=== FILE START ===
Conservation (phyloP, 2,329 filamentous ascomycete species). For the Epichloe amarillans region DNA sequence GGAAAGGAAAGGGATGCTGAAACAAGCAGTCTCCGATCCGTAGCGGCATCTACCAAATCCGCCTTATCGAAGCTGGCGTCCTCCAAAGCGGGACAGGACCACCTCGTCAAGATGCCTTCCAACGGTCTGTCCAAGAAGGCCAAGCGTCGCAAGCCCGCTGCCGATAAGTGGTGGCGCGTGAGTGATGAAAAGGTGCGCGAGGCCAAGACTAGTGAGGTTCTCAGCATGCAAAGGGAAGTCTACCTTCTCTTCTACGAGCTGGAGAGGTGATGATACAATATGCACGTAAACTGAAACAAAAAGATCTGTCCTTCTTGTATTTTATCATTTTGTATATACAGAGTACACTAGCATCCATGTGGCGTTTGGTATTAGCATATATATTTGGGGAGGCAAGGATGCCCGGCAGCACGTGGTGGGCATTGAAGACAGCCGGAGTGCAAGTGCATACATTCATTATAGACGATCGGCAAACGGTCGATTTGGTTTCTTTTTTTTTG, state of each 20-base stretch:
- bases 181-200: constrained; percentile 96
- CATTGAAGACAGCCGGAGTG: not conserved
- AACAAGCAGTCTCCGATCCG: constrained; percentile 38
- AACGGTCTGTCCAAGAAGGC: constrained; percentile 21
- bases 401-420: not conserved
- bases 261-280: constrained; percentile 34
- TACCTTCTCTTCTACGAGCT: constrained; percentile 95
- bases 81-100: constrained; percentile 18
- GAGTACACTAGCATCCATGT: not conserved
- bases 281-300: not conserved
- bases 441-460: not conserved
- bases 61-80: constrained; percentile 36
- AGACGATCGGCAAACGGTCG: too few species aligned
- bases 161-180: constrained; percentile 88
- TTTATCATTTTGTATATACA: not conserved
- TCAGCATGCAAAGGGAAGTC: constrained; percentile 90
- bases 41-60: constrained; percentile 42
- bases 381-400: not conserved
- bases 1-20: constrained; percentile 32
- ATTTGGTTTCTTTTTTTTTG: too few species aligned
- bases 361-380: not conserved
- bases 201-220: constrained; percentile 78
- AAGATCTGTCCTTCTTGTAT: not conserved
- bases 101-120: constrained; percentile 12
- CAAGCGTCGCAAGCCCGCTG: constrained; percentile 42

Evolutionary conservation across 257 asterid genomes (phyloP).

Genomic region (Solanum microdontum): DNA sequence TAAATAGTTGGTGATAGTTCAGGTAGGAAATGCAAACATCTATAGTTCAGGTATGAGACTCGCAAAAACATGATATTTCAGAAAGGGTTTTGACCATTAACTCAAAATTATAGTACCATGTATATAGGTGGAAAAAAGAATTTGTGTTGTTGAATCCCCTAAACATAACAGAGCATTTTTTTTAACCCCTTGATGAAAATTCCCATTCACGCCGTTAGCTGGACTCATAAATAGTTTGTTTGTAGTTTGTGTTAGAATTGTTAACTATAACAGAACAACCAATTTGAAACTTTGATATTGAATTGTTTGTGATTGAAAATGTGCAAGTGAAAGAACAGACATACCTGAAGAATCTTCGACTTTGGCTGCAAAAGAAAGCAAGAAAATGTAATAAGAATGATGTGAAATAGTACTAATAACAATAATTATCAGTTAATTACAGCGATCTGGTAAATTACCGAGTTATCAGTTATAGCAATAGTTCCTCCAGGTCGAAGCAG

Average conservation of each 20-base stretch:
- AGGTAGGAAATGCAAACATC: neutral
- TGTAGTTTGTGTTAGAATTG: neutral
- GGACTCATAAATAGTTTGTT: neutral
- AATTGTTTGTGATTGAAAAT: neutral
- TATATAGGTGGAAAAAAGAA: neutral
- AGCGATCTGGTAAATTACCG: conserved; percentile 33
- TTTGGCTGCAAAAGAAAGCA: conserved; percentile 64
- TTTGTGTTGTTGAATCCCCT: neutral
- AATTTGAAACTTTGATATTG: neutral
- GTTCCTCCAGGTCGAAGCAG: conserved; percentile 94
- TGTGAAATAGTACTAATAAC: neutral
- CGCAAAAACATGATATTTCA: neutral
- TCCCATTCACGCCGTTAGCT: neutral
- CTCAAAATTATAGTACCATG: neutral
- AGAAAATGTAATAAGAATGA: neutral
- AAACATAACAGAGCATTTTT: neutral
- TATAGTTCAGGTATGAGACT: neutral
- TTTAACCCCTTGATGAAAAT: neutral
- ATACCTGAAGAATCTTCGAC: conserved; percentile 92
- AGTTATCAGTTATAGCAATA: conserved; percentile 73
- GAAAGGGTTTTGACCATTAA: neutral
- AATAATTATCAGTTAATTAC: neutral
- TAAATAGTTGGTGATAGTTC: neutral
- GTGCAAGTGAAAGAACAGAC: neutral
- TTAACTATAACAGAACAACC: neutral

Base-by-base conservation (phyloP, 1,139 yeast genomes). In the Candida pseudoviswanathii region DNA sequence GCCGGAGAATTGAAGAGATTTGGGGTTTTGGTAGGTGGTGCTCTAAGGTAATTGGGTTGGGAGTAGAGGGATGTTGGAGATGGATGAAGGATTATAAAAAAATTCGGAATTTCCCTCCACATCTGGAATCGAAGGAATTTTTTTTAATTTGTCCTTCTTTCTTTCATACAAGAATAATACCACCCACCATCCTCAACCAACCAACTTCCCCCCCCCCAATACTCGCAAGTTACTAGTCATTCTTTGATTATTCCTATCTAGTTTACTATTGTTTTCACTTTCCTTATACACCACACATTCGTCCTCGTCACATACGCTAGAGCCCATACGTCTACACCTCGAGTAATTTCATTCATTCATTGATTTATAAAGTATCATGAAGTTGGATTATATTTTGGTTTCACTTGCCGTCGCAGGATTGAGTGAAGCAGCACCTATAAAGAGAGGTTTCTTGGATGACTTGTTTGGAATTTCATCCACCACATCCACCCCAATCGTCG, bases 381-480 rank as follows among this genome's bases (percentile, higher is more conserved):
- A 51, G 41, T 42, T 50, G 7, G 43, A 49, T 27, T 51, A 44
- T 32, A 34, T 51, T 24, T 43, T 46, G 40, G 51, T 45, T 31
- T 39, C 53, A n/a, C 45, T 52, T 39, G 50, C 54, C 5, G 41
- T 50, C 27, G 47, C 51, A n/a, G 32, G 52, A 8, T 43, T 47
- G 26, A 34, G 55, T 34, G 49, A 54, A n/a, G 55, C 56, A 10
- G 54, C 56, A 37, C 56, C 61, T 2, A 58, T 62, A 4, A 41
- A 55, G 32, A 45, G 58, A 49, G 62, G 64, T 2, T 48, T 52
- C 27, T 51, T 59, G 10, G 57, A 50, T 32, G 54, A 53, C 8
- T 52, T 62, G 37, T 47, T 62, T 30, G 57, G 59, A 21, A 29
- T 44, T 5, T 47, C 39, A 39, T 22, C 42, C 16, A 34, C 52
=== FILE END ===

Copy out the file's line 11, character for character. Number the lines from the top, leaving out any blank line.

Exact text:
- bases 281-300: not conserved